Erotic symbolism was also typical of the Kupala holidays (it is not by chance that Kupala is being often compared to the Roman Cupid). Pouring water and mud over people of the opposite sex, followed by joint swimming of men and women was a trace of the pagan sexual freedom which was part of the fertility magic. Love motives are the main ones in the Kupala songs.

Not only water is an important part of the Kupala holidays, but also fire. The night before the Kupala's Day they would build fires, dance around them and jump above them. Those who could jump especially high were supposed to become happier.

The holiday was also associated with the sun; therefore, there existed a tradition of throwing from the hills the wheels covered with straw and put on fire (this used to be the ancient symbol of the sun.)

This cycle of holidays was ending with love songs and building night fires on Peter and Paul's Day (June 29/July 12), when they bid farewell to spring. The haymaking time would begin right after that. The short summer would follow.

Summer Kuzminki

Kuzminki (July 14) is a women's holiday. On that day women would visit friends, eat vegetables, drink beer and sing women's songs, full of mythological motives. Here is an example of a traditional women's song:


"When I was little, I didn't know the sorrow.

 Then I grew up and faced the sorrow:

 I married an old man

 An old and jealous man I married.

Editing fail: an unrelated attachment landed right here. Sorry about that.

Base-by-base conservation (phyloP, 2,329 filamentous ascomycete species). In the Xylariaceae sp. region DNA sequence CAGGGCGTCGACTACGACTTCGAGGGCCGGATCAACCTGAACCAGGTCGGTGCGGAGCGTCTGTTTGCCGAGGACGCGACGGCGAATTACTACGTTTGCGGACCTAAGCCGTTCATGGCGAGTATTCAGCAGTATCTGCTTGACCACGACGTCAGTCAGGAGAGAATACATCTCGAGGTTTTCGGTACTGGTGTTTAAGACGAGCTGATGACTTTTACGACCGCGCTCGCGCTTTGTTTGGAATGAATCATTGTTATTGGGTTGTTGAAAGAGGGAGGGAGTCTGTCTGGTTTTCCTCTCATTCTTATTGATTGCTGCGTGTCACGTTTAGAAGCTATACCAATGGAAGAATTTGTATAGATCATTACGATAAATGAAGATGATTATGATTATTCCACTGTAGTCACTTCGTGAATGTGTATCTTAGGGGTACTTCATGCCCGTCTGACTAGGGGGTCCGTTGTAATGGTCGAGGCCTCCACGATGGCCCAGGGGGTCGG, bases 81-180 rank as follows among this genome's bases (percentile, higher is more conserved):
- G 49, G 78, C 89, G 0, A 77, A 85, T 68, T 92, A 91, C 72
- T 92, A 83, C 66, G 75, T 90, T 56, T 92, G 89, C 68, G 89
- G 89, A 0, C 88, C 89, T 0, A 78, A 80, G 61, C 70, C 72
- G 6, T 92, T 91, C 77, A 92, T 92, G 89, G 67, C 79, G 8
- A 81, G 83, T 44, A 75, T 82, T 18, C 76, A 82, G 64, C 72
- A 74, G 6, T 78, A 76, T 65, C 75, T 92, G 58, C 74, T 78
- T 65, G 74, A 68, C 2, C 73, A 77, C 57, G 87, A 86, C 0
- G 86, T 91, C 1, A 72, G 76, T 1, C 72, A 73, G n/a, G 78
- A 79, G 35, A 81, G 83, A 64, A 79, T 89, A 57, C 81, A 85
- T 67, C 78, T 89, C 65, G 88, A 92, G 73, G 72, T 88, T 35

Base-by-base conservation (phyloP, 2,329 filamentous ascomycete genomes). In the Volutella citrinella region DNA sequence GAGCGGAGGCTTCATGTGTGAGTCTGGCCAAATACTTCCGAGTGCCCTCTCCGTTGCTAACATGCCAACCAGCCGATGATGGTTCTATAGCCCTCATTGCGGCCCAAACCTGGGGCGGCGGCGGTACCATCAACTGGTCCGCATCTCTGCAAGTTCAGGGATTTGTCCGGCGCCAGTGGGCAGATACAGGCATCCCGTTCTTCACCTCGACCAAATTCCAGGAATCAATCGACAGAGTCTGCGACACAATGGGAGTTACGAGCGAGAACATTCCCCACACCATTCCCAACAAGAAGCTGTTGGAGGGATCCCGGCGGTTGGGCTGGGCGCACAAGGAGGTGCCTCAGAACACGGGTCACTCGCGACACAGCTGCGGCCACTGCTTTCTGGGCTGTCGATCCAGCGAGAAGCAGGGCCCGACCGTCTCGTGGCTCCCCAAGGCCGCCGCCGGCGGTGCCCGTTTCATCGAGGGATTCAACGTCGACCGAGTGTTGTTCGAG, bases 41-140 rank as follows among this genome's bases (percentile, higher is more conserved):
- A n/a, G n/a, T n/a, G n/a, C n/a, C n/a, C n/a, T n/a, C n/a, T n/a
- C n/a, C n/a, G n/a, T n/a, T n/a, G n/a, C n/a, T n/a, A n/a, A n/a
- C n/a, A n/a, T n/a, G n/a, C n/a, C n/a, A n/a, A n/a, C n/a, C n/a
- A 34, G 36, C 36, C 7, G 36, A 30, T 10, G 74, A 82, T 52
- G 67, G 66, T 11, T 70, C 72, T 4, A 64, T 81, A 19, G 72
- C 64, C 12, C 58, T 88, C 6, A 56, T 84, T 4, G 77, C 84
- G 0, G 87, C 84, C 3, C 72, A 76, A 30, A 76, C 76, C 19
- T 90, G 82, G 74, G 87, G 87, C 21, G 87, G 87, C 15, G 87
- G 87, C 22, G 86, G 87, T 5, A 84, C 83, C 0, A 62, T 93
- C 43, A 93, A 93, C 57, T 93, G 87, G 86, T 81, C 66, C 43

He goes to bed not like a human,

 Not like a human, but like a fool,

 Like a fool, with his back facing me.

 A vicious snake is lying between us

 And at the head of the bed there is a snowdrift.

 You rise, the cloud, the thunderous cloud,

 You kill the vicious snake!

 Shine, gorgeous sun, shine!

 Heat that snowdrift, heat it!"


Here we can see the main mythological motives - a jealous husband (Perun-the thunderbearer was traditionally pictured as a bearded old man), his wife, and a snake that came between them (fighting the snake-enemy), thunderstorm, killing the snake, melting of the snowdrift leading to the final appearance of water in a myth. While the archaic folklore is mostly built on similar variations on mythological subjects, it does not mean that it is poor; on the contrary, the many ways of recreating the myth shows the richness of folklore.

Ilya's Day

Ilya's Day (July 20/August 2) - this date symbolized for the northern Russia the end of the summer. Ilya is a Christian version of thunderbearer. People believed that Ilya rides in the sky in a chariot or on a white horse and makes thunders. He is in charge of rains, thunderstorms, lightnings, and he sends fertility to the Earth. He is the master of the most frightful yet beneficent forces of nature. On the Ilya's Day, all the Evil spirits turn into various animals, trying to escape the fire arrows of Ilya the Prophet. The traditional enemy - the snake - cannot escape from his arrows even though he turns into a stone, a tree, an animal, etc.

Maria Magdalene's Day

Maria Magdalene's Day (July 22/Agust 4) is believed to be a "thunderstorm" day. Therefore, on that day traditionally no work was done in the fields by farmers for fear of being struck by the thunderstorm.

Assumption Day

Assumption Day (August 15/28) is known for its ancient tradition of "curling Ilya's or Nikola's beard" which symbolizes the end of harvest. The farmers would leave a few spikes on the field, and tie them with a ribbon repeating the following words: "Here is your beard, Ilya, bear us an abundant crop of rye and oats next summer!"

Source: http://www.oocities.org/tamareg/Holidays/HolidaysSummer.html

No comments: